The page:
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But reading aloud is not a typical daily classroom practice. We should increase the number of opportunities children have to hear stories both at home and in schools so children can experience the many benefits of a rich and varied vocabulary.The Conversation

Margaret Kristin Merga, Senior Lecturer in Education, Edith Cowan University

This article is republished from The Conversation under a Creative Commons license. Read the original article.

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See the Ebooks You’ve Read on Kindle Unlimited


The link below is to an article that looks at how you can see what ebooks you’ve read on Kindle Unlimited.

For more visit:
https://ebookevangelist.com/2019/01/10/how-to-see-the-books-youve-read-on-kindle-unlimited-updated/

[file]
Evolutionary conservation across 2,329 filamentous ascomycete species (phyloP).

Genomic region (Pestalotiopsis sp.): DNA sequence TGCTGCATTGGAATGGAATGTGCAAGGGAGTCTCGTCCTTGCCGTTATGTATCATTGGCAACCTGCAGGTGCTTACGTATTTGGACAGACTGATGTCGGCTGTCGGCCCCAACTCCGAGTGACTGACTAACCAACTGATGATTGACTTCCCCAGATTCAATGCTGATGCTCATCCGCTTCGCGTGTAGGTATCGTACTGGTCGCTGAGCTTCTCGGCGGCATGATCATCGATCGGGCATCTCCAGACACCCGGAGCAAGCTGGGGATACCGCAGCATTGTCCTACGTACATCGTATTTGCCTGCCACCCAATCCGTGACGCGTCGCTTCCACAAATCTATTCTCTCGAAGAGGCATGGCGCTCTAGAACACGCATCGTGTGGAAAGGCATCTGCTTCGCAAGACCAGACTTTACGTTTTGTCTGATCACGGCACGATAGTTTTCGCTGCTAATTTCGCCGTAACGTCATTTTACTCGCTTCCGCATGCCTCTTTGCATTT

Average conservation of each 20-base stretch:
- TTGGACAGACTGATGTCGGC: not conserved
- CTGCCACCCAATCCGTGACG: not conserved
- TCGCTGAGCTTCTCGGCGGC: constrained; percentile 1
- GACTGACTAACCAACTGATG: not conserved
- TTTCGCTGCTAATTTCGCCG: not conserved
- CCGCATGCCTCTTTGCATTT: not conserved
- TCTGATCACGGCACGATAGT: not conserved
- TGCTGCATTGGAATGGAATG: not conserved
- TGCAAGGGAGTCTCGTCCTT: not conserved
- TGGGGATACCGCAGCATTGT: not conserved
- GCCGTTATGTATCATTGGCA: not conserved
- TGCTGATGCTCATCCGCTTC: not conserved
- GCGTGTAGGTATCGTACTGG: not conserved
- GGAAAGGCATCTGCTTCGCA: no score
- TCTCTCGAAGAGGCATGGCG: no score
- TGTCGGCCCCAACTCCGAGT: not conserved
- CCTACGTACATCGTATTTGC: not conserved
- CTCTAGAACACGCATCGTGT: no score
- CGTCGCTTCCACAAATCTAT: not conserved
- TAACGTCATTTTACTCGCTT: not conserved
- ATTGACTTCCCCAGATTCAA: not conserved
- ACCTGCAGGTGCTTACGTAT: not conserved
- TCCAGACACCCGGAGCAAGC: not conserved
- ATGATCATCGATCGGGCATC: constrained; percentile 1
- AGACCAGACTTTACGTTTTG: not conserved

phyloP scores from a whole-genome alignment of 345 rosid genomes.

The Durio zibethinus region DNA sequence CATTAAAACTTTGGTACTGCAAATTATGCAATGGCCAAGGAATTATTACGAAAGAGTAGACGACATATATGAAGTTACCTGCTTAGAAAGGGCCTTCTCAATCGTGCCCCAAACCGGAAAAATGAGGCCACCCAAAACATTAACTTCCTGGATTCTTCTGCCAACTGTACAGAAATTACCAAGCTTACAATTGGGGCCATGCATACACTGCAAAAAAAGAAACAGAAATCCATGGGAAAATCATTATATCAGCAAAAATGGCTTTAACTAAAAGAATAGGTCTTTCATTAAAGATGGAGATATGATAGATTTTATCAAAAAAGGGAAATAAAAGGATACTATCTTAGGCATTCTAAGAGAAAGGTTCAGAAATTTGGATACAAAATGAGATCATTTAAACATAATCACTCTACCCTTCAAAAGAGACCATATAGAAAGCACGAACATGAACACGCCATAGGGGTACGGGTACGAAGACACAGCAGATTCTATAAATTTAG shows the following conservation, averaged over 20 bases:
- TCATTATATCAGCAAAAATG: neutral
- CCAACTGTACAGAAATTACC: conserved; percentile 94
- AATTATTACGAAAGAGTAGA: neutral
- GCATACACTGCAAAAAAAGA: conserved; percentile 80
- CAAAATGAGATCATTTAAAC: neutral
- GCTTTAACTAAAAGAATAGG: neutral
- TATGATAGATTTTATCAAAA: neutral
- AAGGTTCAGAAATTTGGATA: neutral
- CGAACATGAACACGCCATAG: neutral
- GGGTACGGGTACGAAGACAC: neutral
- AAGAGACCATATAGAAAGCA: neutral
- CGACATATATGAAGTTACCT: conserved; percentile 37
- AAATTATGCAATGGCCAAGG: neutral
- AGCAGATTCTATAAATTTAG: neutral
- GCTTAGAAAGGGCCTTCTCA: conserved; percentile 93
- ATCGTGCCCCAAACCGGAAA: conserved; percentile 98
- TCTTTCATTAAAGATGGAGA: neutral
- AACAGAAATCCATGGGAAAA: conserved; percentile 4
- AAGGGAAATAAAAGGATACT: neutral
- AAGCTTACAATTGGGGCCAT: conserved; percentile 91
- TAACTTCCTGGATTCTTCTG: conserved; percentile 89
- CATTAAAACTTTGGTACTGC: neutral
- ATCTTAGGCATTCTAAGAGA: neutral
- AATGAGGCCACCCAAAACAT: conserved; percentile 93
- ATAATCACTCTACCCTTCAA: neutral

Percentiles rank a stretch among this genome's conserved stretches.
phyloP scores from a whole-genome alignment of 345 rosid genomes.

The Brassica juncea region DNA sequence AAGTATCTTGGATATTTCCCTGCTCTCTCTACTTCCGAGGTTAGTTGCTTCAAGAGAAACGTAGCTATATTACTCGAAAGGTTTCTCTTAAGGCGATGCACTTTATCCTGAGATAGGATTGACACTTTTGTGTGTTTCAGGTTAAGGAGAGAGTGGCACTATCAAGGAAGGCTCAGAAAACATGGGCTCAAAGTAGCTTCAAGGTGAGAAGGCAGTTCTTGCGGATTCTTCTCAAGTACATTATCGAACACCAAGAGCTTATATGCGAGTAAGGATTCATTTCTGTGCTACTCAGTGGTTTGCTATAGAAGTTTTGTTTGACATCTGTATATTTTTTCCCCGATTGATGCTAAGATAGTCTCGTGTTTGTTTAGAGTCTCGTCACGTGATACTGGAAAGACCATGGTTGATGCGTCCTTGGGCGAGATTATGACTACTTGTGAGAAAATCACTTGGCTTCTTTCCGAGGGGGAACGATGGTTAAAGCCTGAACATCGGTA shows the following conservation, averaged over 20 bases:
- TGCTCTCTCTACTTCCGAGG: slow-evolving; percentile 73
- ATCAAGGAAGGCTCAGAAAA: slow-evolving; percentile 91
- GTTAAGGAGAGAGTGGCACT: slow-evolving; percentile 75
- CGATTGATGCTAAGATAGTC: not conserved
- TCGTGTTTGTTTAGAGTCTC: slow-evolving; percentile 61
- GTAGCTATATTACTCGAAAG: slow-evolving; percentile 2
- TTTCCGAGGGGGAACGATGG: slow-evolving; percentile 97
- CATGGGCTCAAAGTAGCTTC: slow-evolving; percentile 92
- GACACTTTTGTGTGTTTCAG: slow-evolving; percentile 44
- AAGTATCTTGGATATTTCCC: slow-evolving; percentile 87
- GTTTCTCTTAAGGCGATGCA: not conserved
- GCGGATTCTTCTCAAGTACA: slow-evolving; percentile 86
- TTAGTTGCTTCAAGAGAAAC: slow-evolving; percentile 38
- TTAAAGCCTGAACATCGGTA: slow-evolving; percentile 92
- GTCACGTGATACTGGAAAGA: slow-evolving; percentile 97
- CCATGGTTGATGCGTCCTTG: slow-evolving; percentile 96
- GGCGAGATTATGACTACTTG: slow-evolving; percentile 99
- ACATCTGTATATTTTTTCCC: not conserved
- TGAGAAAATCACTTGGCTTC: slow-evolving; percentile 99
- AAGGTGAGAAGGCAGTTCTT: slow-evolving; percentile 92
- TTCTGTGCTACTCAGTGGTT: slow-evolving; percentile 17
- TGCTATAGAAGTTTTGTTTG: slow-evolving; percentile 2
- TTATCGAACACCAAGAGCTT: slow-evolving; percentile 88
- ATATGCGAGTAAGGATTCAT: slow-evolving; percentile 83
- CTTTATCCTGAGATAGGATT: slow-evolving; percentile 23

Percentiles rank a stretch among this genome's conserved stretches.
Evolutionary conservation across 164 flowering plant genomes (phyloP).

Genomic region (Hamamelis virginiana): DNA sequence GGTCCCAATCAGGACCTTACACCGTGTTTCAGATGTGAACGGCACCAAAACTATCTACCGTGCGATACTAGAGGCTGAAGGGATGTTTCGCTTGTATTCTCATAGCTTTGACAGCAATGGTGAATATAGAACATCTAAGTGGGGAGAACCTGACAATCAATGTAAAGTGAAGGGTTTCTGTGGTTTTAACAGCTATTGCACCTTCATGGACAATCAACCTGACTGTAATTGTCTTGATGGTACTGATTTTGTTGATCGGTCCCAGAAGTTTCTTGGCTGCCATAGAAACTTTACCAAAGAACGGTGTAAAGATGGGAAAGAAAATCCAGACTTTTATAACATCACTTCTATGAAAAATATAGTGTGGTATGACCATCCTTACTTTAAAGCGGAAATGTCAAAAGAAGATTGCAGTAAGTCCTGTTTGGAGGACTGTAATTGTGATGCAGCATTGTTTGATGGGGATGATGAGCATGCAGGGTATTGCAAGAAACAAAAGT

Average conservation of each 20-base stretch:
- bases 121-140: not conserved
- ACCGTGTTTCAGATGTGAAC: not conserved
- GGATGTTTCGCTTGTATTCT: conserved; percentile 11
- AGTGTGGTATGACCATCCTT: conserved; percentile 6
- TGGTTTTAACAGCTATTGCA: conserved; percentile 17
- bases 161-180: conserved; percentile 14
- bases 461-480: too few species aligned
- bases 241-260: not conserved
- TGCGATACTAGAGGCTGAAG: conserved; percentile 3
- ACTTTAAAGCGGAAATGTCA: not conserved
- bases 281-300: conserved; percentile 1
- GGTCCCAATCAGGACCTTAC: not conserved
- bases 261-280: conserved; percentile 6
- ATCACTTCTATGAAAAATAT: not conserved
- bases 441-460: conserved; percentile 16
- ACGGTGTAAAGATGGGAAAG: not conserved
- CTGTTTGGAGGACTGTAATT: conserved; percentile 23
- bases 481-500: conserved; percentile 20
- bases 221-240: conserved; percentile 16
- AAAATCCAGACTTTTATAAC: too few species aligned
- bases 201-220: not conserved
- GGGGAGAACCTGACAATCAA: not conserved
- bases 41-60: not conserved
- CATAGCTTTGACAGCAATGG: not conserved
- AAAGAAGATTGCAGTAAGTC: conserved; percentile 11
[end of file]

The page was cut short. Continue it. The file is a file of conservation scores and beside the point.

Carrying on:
3 ways that big data reveals what you really like to watch, read and listen to



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Generating new entertainment data.
MinDof/shutterstock.com

Anjana Susarla, Michigan State University

Anyone who’s watched “Bridget Jones’s Diary” knows one of her New Year’s resolutions is “Not go out every night but stay in and read books and listen to classical music.”

The reality, however, is substantially different. What people actually do in their leisure time often doesn’t match with what they say they’ll do.

Economists have termed this phenomenon “hyperbolic discounting.” In a famous study titled “Paying Not to Go to the Gym,” a couple of economists found that, when people were offered the choice between a pay-per-visit contract and a monthly fee, they were more likely to choose the monthly fee and actually ended up paying more per visit. That’s because they overestimated their motivation to work out.

Hyperbolic discounting is just one challenge of operating in a creative industry. Tastes are highly subjective, and the elements of plot and narrative that make one movie a tremendous hit could easily make another a critical and commercial failure.